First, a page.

Summary of Council decision:
Two issues were investigated, both of which were Upheld.
A leaflet for Aquil Ltd, a shoe insole company, inserted in to a daily newspaper, was seen on 6 May 2017. It included text which stated “Your feet can now heal your body … Helps with weight loss … Improves your concentration … Reduces your blood pressure ... Strengthen the heart and immune system”. It also included multiple testimonials which described how the insoles helped with conditions such as hypertension, diabetes, high cholesterol, arthritis and rheumatism. Further text stated “… we’ve identified over 100 mild and serious conditions that can either be prevented or treated by wearing the insoles. For example, reflexology is widely used to successfully prevent and treat illnesses, such as high blood pressure, diabetes, arthritis and poor circulation. It is also used to help relieve pain and discomfort post-surgery and severe therapy treatments such as chemotherapy”.
The complainant challenged whether:
1. the efficacy claims for the product in treating the conditions listed were misleading and could be substantiated; and
2. the testimonials were genuine.
Aquil Ltd acknowledged the complaint. They stated that the product was not a registered medical device. Further they said that they were unable to provide clinical trials to substantiate the claims made in the ad and that they were relying on customer testimonials to support their product. They also informed us that they were working with a third party to ensure that their future ads complied with the CAP Code.
The ASA considered that consumers would interpret the claims that appeared in the ad such as “your feet can now heal your body” and “improves your concentration” to mean that the insoles could be used to improve their overall health. We noted that the advertiser provided no evidence to substantiate those efficacy claims and therefore concluded that the ad was misleading.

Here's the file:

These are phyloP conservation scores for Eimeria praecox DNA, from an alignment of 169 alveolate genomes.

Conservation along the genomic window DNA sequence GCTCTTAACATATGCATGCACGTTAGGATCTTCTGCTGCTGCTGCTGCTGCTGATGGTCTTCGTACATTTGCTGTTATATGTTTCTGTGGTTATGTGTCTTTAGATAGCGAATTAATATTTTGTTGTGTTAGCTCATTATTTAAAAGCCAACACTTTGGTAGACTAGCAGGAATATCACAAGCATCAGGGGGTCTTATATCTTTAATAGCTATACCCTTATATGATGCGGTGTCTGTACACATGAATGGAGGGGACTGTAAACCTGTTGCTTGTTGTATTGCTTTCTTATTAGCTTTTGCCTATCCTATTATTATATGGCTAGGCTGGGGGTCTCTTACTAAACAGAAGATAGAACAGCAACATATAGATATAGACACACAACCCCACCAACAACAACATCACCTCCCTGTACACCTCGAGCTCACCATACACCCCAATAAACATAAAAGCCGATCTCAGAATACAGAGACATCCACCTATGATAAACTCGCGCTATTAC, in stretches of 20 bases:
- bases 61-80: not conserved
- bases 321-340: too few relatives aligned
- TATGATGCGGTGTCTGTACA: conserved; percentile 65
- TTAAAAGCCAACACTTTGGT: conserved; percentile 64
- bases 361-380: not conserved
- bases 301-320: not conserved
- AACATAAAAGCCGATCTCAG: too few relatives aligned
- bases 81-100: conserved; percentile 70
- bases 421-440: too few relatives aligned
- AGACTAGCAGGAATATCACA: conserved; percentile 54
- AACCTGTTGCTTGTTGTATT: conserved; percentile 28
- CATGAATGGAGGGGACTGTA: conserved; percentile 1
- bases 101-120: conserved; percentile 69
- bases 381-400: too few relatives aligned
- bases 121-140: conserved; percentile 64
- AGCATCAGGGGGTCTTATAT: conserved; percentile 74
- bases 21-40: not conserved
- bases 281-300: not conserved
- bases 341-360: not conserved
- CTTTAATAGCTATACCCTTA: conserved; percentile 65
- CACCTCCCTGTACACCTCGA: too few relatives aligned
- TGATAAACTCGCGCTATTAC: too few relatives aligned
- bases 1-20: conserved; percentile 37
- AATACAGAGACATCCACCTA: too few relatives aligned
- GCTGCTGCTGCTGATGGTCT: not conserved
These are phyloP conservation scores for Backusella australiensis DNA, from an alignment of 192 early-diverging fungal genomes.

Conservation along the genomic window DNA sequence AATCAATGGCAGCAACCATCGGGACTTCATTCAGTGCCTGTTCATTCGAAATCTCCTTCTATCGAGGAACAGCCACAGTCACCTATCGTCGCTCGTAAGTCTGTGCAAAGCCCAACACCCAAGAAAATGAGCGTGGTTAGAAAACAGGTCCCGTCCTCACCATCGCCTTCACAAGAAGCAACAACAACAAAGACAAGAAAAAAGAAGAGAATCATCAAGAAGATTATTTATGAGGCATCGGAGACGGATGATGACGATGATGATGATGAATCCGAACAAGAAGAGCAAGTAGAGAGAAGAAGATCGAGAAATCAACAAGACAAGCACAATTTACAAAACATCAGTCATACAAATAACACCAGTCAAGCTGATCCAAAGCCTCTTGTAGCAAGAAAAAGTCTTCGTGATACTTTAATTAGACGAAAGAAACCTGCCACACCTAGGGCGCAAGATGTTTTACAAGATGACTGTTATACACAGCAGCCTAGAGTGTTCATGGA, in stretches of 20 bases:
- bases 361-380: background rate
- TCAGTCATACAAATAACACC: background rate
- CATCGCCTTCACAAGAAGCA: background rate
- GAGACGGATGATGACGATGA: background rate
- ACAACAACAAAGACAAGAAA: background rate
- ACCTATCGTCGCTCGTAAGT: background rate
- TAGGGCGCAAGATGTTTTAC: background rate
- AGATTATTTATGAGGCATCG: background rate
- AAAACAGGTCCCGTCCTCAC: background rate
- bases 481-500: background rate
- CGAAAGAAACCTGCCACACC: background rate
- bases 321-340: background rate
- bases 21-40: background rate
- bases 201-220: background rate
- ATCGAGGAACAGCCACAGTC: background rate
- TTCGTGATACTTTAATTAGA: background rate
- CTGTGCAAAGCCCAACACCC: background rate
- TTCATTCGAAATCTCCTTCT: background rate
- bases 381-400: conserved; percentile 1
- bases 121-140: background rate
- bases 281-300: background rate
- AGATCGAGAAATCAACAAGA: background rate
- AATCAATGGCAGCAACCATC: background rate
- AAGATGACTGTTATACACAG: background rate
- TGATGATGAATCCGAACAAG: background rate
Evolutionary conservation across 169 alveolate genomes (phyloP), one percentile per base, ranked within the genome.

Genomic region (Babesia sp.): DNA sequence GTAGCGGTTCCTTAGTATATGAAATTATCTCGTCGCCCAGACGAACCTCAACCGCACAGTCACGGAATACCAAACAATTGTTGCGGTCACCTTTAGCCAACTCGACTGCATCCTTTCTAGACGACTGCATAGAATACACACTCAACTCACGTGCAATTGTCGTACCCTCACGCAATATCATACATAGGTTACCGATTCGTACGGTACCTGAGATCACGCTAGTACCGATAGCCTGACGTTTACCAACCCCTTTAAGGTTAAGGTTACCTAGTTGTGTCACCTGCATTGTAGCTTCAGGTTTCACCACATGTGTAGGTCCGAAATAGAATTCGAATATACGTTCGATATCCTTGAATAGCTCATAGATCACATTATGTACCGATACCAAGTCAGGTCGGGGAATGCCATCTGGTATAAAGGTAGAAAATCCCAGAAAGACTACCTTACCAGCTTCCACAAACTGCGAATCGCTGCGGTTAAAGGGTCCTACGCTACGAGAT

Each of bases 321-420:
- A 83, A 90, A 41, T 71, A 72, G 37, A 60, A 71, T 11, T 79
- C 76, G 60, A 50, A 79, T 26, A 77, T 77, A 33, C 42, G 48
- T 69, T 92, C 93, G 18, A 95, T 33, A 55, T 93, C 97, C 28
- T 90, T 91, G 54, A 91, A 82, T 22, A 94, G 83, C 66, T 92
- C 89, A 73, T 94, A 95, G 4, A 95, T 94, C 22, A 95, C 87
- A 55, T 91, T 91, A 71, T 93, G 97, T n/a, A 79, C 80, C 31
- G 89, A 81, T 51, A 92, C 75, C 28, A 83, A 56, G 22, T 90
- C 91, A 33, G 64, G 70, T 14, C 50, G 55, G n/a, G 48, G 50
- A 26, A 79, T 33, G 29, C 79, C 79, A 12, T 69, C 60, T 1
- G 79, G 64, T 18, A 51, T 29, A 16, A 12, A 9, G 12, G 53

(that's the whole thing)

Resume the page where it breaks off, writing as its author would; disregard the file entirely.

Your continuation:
Further, as Aquil Ltd had not presented evidence to demonstrate that the insoles were CE-marked medical devices or that they had been subjected to rigorous trials on people to establish that they were an effective weight-reduction method. We therefore concluded that the medical and weight-loss claims in the ad were in breach of the CAP Code.
On that point, the ad breached CAP Code (Edition 12) rules
Marketing communications must not materially mislead or be likely to do so.
Before distributing or submitting a marketing communication for publication, marketers must hold documentary evidence to prove claims that consumers are likely to regard as objective and that are capable of objective substantiation. The ASA may regard claims as misleading in the absence of adequate substantiation.
Objective claims must be backed by evidence, if relevant consisting of trials conducted on people. Substantiation will be assessed on the basis of the available scientific knowledge.
Medicinal or medical claims and indications may be made for a medicinal product that is licensed by the MHRA, VMD or under the auspices of the EMA, or for a CE-marked medical device. A medicinal claim is a claim that a product or its constituent(s) can be used with a view to making a medical diagnosis or can treat or prevent disease, including an injury, ailment or adverse condition, whether of body or mind, in human beings.
Secondary medicinal claims made for cosmetic products as defined in the appropriate European legislation must be backed by evidence. These are limited to any preventative action of the product and may not include claims to treat disease. (Medical, medical devices, health-related products and beauty products) and 13.1 13.1 A weight-reduction regime in which the intake of energy is lower than its output is the most common self-treatment for achieving weight reduction. Any claim made for the effectiveness or action of a weight-reduction method or product must be backed, if applicable, by rigorous trials on people; testimonials that are not supported by trials do not constitute substantiation. (Weight control and slimming).
The ASA noted the Code stated that documentary evidence must be held to show all testimonials were genuine, unless they were obviously fictitious. As the advertiser provided us with no evidence that this was the case, we concluded that the ad breached the Code.
On that point, the ad breached CAP Code (Edition 12) rules 3.1 3.1 Marketing communications must not materially mislead or be likely to do so. (Misleading advertising) and 3.45 3.45 Marketers must hold documentary evidence that a testimonial or endorsement used in a marketing communication is genuine, unless it is obviously fictitious, and hold contact details for the person who, or organisation that, gives it. (Endorsements and testimonials).
The ad must not appear again in its current form. We told Aquil Ltd not to make medical claims about devices that were not licensed as such and to not make weight-loss, health claims and other efficacy claims without holding robust evidence. Further, we told them to ensure they held documentary evidence that testimonials were genuine.